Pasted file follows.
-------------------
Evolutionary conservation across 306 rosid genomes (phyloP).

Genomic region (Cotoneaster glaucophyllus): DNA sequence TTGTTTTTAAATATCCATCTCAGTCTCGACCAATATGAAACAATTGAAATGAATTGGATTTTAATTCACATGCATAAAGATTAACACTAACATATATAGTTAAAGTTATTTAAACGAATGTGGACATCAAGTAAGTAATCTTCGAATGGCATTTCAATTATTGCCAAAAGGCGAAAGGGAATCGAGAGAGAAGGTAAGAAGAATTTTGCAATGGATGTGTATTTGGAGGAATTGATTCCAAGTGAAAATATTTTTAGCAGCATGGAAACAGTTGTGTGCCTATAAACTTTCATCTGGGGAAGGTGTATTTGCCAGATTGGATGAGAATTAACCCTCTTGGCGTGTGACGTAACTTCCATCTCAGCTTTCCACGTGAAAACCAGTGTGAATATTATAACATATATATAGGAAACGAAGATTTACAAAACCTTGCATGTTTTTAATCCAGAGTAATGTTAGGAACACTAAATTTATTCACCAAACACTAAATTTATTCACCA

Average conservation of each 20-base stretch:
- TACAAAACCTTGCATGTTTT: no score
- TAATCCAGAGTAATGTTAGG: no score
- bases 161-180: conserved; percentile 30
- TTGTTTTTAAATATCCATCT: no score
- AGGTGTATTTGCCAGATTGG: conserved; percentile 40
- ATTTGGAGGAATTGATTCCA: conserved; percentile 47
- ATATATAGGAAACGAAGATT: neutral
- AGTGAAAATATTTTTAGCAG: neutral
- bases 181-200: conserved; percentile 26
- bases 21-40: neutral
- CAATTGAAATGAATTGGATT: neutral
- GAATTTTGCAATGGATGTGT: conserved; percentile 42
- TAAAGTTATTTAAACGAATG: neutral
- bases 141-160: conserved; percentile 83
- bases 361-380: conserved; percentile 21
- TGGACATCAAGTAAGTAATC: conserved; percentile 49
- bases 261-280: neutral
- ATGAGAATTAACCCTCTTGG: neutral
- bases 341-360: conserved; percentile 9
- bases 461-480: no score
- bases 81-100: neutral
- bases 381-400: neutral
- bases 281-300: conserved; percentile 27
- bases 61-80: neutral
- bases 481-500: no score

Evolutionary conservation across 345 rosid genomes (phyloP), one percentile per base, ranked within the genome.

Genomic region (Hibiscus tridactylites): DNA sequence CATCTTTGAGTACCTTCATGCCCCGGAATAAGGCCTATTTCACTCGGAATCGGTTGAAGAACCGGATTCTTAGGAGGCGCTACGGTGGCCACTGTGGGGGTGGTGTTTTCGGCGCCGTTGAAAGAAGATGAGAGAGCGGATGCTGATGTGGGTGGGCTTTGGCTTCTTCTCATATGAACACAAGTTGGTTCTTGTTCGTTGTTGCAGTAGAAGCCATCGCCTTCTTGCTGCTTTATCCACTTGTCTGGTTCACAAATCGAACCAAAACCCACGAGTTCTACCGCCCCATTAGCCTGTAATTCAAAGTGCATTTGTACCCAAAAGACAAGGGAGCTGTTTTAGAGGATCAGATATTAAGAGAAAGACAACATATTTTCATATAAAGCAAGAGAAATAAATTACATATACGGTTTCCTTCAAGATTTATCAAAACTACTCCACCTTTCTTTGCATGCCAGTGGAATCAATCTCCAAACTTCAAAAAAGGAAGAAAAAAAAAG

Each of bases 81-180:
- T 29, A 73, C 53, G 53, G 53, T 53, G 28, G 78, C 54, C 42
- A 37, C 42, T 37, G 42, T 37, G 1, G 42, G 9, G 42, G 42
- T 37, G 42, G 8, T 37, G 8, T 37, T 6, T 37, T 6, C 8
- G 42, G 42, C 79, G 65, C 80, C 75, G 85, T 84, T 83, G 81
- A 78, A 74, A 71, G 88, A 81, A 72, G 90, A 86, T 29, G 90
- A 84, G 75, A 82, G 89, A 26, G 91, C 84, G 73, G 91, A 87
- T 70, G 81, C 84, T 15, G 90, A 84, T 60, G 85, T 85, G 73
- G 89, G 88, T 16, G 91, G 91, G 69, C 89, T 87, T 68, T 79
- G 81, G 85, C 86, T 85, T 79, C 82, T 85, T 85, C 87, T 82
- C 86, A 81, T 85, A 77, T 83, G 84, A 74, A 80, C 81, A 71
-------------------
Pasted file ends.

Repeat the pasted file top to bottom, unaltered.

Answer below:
Evolutionary conservation across 306 rosid genomes (phyloP).

Genomic region (Cotoneaster glaucophyllus): DNA sequence TTGTTTTTAAATATCCATCTCAGTCTCGACCAATATGAAACAATTGAAATGAATTGGATTTTAATTCACATGCATAAAGATTAACACTAACATATATAGTTAAAGTTATTTAAACGAATGTGGACATCAAGTAAGTAATCTTCGAATGGCATTTCAATTATTGCCAAAAGGCGAAAGGGAATCGAGAGAGAAGGTAAGAAGAATTTTGCAATGGATGTGTATTTGGAGGAATTGATTCCAAGTGAAAATATTTTTAGCAGCATGGAAACAGTTGTGTGCCTATAAACTTTCATCTGGGGAAGGTGTATTTGCCAGATTGGATGAGAATTAACCCTCTTGGCGTGTGACGTAACTTCCATCTCAGCTTTCCACGTGAAAACCAGTGTGAATATTATAACATATATATAGGAAACGAAGATTTACAAAACCTTGCATGTTTTTAATCCAGAGTAATGTTAGGAACACTAAATTTATTCACCAAACACTAAATTTATTCACCA

Average conservation of each 20-base stretch:
- TACAAAACCTTGCATGTTTT: no score
- TAATCCAGAGTAATGTTAGG: no score
- bases 161-180: conserved; percentile 30
- TTGTTTTTAAATATCCATCT: no score
- AGGTGTATTTGCCAGATTGG: conserved; percentile 40
- ATTTGGAGGAATTGATTCCA: conserved; percentile 47
- ATATATAGGAAACGAAGATT: neutral
- AGTGAAAATATTTTTAGCAG: neutral
- bases 181-200: conserved; percentile 26
- bases 21-40: neutral
- CAATTGAAATGAATTGGATT: neutral
- GAATTTTGCAATGGATGTGT: conserved; percentile 42
- TAAAGTTATTTAAACGAATG: neutral
- bases 141-160: conserved; percentile 83
- bases 361-380: conserved; percentile 21
- TGGACATCAAGTAAGTAATC: conserved; percentile 49
- bases 261-280: neutral
- ATGAGAATTAACCCTCTTGG: neutral
- bases 341-360: conserved; percentile 9
- bases 461-480: no score
- bases 81-100: neutral
- bases 381-400: neutral
- bases 281-300: conserved; percentile 27
- bases 61-80: neutral
- bases 481-500: no score

Evolutionary conservation across 345 rosid genomes (phyloP), one percentile per base, ranked within the genome.

Genomic region (Hibiscus tridactylites): DNA sequence CATCTTTGAGTACCTTCATGCCCCGGAATAAGGCCTATTTCACTCGGAATCGGTTGAAGAACCGGATTCTTAGGAGGCGCTACGGTGGCCACTGTGGGGGTGGTGTTTTCGGCGCCGTTGAAAGAAGATGAGAGAGCGGATGCTGATGTGGGTGGGCTTTGGCTTCTTCTCATATGAACACAAGTTGGTTCTTGTTCGTTGTTGCAGTAGAAGCCATCGCCTTCTTGCTGCTTTATCCACTTGTCTGGTTCACAAATCGAACCAAAACCCACGAGTTCTACCGCCCCATTAGCCTGTAATTCAAAGTGCATTTGTACCCAAAAGACAAGGGAGCTGTTTTAGAGGATCAGATATTAAGAGAAAGACAACATATTTTCATATAAAGCAAGAGAAATAAATTACATATACGGTTTCCTTCAAGATTTATCAAAACTACTCCACCTTTCTTTGCATGCCAGTGGAATCAATCTCCAAACTTCAAAAAAGGAAGAAAAAAAAAG

Each of bases 81-180:
- T 29, A 73, C 53, G 53, G 53, T 53, G 28, G 78, C 54, C 42
- A 37, C 42, T 37, G 42, T 37, G 1, G 42, G 9, G 42, G 42
- T 37, G 42, G 8, T 37, G 8, T 37, T 6, T 37, T 6, C 8
- G 42, G 42, C 79, G 65, C 80, C 75, G 85, T 84, T 83, G 81
- A 78, A 74, A 71, G 88, A 81, A 72, G 90, A 86, T 29, G 90
- A 84, G 75, A 82, G 89, A 26, G 91, C 84, G 73, G 91, A 87
- T 70, G 81, C 84, T 15, G 90, A 84, T 60, G 85, T 85, G 73
- G 89, G 88, T 16, G 91, G 91, G 69, C 89, T 87, T 68, T 79
- G 81, G 85, C 86, T 85, T 79, C 82, T 85, T 85, C 87, T 82
- C 86, A 81, T 85, A 77, T 83, G 84, A 74, A 80, C 81, A 71